Keywords: social entrepreneurship;definition;empirical research;school of thought
    Date: 2009–07–23
  4. By: Greeven, M.J.; Xiaodong, Z. (Erasmus Research Institute of Management (ERIM), RSM Erasmus University)
    Abstract: What kind of innovative competences are credibly developed by private entrepreneurs in China’s transition economy? On the basis of original empirical fieldwork in 45 software enterprises in Hangzhou, Zhejiang Province, we propose a working theory of innovative competence development in an emerging private sector. Combining resource-based and institutional perspectives we argue that Chinese private enterprises in Hangzhou were able to develop unique innovative competences to overcome resource constraints and manage technical - and market risks while respecting the location and sector-specific constraints. The findings suggest that private software enterprises in Hangzhou developed five innovative competences: organizational integration, financial commitment, external knowledge transformation, reputation development and strategic flexibility. The analysis further allows to propose three implications: 1) These five competences form a ‘configuration’ or coherent set of competences in this particular institutional setting; 2) Technological – and institutional regimes shape the potential range of innovative competences firms credibly develop depending on the available resources of the firm; 3) Innovative competences can be functional equivalents of institutions in the absence of well-developed, mature formal institutions.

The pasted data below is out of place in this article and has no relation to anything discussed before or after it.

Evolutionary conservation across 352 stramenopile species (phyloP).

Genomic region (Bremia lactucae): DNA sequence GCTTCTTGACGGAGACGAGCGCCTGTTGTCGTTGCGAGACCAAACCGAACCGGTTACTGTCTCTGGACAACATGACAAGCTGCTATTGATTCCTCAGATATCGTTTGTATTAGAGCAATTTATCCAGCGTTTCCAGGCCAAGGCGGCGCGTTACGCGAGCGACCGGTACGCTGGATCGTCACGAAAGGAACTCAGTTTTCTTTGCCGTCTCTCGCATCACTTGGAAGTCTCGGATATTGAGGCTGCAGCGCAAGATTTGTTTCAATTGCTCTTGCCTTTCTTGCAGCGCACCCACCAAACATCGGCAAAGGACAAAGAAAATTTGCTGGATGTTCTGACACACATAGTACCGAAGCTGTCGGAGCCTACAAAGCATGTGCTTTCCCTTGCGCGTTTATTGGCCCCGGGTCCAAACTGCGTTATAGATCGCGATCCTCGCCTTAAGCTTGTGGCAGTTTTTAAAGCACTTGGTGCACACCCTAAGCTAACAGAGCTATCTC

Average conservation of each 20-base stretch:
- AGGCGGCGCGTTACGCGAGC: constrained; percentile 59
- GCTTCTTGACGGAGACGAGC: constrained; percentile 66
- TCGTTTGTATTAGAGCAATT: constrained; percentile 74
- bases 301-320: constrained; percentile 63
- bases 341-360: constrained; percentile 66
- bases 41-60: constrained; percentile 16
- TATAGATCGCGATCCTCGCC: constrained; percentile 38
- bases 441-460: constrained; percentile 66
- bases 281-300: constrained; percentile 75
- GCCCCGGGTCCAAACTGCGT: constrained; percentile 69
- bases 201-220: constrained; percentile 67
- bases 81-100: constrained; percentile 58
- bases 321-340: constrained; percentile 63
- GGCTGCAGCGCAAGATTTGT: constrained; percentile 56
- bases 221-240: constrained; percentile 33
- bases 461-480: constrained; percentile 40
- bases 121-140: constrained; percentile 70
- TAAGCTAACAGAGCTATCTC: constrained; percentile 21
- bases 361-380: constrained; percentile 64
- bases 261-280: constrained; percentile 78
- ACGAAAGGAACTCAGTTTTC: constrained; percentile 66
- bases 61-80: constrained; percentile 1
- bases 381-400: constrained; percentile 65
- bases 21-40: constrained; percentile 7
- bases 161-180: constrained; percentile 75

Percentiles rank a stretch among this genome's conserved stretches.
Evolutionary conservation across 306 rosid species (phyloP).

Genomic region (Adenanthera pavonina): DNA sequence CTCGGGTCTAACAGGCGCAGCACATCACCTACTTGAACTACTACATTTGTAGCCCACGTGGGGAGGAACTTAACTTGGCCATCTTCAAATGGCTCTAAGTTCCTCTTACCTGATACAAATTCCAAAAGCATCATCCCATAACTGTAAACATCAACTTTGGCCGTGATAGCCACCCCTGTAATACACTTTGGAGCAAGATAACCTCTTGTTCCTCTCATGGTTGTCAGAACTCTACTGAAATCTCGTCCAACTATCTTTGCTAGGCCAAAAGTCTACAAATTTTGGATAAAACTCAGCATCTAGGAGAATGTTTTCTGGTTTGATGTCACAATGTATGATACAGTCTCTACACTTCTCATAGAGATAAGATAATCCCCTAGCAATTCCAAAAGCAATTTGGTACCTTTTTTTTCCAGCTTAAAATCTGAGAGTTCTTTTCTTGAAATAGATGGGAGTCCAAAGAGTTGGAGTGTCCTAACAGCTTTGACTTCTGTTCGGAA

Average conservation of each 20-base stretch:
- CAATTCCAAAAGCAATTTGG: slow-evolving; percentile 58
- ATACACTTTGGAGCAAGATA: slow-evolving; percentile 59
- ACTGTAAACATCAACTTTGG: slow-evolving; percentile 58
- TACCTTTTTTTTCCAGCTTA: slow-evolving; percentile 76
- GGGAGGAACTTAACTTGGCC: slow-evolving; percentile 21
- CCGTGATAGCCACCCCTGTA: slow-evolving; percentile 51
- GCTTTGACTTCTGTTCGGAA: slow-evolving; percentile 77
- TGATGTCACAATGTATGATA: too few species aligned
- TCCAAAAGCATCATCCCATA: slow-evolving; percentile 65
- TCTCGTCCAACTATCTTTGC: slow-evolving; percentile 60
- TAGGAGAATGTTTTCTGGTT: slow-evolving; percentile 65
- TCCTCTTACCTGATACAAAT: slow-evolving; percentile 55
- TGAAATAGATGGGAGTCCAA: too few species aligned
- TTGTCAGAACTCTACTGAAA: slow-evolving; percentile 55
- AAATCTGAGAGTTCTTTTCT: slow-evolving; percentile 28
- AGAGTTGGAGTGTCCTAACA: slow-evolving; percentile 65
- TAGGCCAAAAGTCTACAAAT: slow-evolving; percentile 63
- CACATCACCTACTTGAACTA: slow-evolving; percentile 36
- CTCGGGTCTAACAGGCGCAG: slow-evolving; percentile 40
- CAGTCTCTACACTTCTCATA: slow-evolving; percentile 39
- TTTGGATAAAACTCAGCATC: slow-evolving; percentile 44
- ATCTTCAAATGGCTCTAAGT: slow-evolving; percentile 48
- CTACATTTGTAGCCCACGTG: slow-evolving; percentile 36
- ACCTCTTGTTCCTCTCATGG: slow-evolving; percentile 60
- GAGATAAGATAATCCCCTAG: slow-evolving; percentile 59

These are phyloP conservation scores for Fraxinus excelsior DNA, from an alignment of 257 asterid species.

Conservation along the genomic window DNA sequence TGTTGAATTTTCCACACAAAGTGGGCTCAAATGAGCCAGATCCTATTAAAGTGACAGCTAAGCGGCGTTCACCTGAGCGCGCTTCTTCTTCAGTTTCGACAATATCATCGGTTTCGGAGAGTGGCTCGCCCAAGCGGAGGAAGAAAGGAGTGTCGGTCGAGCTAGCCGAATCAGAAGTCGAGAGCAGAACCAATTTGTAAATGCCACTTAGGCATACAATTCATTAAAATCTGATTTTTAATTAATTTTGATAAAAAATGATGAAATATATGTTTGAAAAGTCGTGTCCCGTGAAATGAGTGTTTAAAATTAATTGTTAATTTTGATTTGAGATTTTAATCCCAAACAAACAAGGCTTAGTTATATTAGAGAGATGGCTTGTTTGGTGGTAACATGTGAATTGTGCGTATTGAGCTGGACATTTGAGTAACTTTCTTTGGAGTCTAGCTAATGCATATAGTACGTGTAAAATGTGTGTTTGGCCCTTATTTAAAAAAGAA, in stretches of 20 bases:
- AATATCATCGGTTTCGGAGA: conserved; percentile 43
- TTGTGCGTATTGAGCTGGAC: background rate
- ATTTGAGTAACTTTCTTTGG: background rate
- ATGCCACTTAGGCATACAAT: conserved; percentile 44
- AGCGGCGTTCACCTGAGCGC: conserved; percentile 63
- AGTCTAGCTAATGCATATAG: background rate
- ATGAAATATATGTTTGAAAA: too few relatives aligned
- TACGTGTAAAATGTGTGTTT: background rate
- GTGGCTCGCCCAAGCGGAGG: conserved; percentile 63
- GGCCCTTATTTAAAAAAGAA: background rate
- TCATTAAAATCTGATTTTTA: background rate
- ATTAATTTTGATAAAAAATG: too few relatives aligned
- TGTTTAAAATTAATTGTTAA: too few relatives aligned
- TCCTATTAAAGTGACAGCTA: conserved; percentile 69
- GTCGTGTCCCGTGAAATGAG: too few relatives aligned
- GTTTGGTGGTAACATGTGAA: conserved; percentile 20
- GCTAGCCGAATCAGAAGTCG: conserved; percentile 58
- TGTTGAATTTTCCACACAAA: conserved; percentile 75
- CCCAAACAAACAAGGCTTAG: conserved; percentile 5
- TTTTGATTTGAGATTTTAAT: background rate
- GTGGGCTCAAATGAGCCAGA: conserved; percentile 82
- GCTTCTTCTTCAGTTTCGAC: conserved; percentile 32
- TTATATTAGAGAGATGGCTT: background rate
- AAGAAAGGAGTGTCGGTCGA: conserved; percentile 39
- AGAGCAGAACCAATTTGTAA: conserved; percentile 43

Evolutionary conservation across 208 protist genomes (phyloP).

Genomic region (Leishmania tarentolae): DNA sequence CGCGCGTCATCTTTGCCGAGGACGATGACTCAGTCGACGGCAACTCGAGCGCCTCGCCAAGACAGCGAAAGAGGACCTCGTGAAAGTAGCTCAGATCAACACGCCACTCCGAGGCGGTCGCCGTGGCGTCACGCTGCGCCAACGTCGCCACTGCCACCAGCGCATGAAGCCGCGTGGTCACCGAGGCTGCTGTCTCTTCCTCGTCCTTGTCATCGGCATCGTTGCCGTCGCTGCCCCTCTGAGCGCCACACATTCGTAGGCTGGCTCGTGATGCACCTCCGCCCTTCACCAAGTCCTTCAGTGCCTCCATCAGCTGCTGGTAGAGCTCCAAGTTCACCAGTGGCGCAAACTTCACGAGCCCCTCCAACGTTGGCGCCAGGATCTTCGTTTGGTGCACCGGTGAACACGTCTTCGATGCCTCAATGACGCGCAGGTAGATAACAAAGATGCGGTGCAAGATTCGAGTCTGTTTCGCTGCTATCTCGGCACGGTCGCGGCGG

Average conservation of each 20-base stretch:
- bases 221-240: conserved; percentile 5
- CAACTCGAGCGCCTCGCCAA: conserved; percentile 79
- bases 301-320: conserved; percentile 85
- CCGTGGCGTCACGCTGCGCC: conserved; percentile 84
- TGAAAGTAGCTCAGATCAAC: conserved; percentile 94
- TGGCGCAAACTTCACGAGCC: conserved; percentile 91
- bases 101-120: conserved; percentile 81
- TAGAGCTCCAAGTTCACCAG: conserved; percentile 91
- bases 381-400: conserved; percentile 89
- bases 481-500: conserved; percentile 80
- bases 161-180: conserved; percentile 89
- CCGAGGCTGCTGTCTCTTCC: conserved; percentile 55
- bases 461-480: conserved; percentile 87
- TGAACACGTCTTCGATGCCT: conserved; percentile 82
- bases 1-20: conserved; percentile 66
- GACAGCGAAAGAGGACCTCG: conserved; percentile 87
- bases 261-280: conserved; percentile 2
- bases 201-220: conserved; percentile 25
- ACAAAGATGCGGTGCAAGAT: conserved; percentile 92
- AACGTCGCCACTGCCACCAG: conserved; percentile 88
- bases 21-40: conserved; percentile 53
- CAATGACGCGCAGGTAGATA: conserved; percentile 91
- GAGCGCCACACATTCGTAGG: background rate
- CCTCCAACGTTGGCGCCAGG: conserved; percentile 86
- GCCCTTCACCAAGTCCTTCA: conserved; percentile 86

Keywords: private entrepreneurs;innovation;China;software industry;institutions;competences;business system
    Date: 2009–08–08
  5. By: Bronwyn H. Hall; Josh Lerner
    Abstract: Evidence on the “funding gap“ for investment innovation is surveyed. The focus is on financial market reasons for underinvestment that exist even when externality-induced underinvestment is absent. We conclude that while small and new innovative firms experience high costs of capital that are only partly mitigated by the presence of venture capital, the evidence for high costs of R&D capital for large firms is mixed. Nevertheless, large established firms do appear to prefer internal funds for financing such investments and they manage their cash flow to ensure this. Evidence shows that there are limits to venture capital as a solution to the funding gap, especially in countries where public equity markets for VC exit are not highly developed. We conclude by suggesting areas for further research.